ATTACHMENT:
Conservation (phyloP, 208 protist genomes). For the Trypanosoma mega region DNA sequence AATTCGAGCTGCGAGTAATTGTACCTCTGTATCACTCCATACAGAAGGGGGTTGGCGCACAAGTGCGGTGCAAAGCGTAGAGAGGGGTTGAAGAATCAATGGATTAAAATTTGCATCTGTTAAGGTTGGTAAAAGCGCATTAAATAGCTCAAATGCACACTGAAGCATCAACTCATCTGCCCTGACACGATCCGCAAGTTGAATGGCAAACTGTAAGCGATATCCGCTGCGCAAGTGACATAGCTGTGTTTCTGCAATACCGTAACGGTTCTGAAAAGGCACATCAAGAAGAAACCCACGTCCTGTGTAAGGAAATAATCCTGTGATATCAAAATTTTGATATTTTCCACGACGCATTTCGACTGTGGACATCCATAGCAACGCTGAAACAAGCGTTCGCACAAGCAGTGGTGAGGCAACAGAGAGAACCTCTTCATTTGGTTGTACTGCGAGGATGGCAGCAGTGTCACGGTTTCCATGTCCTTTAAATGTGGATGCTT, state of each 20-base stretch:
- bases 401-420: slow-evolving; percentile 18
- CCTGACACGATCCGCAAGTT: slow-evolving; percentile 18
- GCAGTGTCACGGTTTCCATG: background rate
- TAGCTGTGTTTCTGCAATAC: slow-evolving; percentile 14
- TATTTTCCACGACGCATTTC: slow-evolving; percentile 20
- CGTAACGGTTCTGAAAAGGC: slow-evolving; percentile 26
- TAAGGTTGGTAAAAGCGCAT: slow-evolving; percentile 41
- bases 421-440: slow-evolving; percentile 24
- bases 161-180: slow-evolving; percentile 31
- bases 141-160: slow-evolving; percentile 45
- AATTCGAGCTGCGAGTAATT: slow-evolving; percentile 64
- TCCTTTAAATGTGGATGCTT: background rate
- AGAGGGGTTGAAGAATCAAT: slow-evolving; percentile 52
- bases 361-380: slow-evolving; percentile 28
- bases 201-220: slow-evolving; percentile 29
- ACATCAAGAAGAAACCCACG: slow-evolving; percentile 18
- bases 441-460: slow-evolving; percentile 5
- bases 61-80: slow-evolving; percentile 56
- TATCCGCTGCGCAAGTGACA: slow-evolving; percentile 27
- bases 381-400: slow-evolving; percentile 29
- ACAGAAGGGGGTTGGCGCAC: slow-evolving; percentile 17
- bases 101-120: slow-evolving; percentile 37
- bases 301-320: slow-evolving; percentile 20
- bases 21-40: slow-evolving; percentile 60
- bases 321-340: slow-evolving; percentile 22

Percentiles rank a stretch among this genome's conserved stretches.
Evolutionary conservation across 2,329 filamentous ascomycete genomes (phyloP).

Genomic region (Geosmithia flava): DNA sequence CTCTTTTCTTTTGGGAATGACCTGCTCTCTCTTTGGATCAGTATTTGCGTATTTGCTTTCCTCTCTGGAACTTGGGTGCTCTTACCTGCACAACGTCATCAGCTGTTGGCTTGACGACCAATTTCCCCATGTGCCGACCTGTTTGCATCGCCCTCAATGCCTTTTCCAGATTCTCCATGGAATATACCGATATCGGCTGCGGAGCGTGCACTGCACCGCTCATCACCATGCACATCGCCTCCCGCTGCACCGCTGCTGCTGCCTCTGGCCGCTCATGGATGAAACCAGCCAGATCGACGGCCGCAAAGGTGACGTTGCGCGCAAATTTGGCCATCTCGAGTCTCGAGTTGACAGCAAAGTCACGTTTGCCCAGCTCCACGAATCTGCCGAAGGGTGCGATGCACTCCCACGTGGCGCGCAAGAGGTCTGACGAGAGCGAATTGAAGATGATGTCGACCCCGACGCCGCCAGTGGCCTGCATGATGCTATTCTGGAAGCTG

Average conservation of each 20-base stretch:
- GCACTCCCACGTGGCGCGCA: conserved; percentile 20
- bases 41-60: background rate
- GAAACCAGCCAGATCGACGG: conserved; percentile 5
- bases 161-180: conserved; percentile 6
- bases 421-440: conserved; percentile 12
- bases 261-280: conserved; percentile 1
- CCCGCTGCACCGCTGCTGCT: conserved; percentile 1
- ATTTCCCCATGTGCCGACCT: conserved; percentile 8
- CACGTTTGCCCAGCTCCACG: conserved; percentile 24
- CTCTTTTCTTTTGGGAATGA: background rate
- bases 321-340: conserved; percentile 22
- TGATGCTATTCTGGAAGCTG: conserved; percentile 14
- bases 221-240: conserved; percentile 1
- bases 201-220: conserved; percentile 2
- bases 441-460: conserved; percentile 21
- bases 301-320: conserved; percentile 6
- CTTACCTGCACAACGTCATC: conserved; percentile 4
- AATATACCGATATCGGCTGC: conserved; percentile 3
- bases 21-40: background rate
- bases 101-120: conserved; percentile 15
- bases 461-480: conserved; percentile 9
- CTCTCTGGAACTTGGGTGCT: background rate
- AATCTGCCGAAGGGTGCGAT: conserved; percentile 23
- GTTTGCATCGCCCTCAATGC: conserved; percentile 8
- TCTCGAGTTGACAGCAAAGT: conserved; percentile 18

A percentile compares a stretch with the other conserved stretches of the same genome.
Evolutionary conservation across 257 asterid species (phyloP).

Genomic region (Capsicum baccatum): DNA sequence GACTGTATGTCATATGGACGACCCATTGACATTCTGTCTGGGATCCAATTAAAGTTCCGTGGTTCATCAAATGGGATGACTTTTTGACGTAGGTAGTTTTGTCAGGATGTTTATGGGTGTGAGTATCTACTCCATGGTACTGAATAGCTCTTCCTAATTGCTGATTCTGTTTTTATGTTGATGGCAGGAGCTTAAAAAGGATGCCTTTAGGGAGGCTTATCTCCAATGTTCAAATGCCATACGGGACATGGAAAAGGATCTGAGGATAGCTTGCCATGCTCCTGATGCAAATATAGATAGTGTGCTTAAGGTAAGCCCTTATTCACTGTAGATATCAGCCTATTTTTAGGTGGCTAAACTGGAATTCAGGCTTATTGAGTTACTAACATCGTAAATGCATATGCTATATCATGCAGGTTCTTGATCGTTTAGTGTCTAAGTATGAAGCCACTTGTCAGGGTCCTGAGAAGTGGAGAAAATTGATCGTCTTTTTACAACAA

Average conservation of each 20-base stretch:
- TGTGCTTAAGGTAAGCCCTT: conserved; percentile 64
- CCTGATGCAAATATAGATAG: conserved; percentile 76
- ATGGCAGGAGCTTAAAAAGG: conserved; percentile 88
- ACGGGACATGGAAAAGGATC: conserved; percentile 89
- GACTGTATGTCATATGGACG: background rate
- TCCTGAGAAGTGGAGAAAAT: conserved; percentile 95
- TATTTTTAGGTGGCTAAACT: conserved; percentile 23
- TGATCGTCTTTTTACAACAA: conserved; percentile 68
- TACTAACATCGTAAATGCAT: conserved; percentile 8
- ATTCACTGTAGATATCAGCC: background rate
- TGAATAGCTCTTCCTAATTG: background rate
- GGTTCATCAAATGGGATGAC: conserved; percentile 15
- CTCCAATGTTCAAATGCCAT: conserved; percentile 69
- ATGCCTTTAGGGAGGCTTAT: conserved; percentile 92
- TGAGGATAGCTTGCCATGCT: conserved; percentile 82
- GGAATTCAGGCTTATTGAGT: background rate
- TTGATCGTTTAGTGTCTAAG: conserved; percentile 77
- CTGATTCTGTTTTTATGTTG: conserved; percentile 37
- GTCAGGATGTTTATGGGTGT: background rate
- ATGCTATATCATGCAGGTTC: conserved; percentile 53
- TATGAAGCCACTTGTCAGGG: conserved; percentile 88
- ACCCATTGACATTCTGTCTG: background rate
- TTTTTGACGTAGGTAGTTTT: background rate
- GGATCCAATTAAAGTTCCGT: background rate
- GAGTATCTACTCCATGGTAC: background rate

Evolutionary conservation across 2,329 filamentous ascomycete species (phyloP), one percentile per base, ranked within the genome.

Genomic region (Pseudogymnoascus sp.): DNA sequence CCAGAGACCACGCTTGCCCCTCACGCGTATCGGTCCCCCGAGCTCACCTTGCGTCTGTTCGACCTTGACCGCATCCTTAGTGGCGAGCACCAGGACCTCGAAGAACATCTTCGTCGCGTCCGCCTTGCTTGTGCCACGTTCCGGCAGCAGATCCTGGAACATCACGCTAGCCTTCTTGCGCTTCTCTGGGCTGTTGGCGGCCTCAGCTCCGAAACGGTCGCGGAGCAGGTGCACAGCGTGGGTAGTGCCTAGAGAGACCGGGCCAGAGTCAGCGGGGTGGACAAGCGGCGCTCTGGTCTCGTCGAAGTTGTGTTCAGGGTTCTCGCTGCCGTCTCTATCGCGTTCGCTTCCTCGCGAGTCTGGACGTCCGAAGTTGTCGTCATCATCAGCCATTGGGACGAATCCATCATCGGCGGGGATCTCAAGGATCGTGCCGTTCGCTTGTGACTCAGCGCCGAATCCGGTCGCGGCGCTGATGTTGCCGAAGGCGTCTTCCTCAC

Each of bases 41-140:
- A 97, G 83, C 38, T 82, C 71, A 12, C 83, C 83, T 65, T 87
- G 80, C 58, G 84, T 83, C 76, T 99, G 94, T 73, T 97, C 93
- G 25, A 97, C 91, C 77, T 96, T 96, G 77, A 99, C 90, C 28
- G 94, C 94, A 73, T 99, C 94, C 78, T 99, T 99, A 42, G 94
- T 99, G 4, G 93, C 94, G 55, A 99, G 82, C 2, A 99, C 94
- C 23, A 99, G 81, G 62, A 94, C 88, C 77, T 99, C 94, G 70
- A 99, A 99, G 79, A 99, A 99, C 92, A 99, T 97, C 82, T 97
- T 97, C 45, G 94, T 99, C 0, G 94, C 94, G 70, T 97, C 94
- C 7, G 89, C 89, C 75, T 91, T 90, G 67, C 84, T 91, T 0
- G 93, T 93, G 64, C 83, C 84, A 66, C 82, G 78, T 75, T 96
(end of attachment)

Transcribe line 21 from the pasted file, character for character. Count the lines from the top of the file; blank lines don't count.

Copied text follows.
- bases 381-400: slow-evolving; percentile 29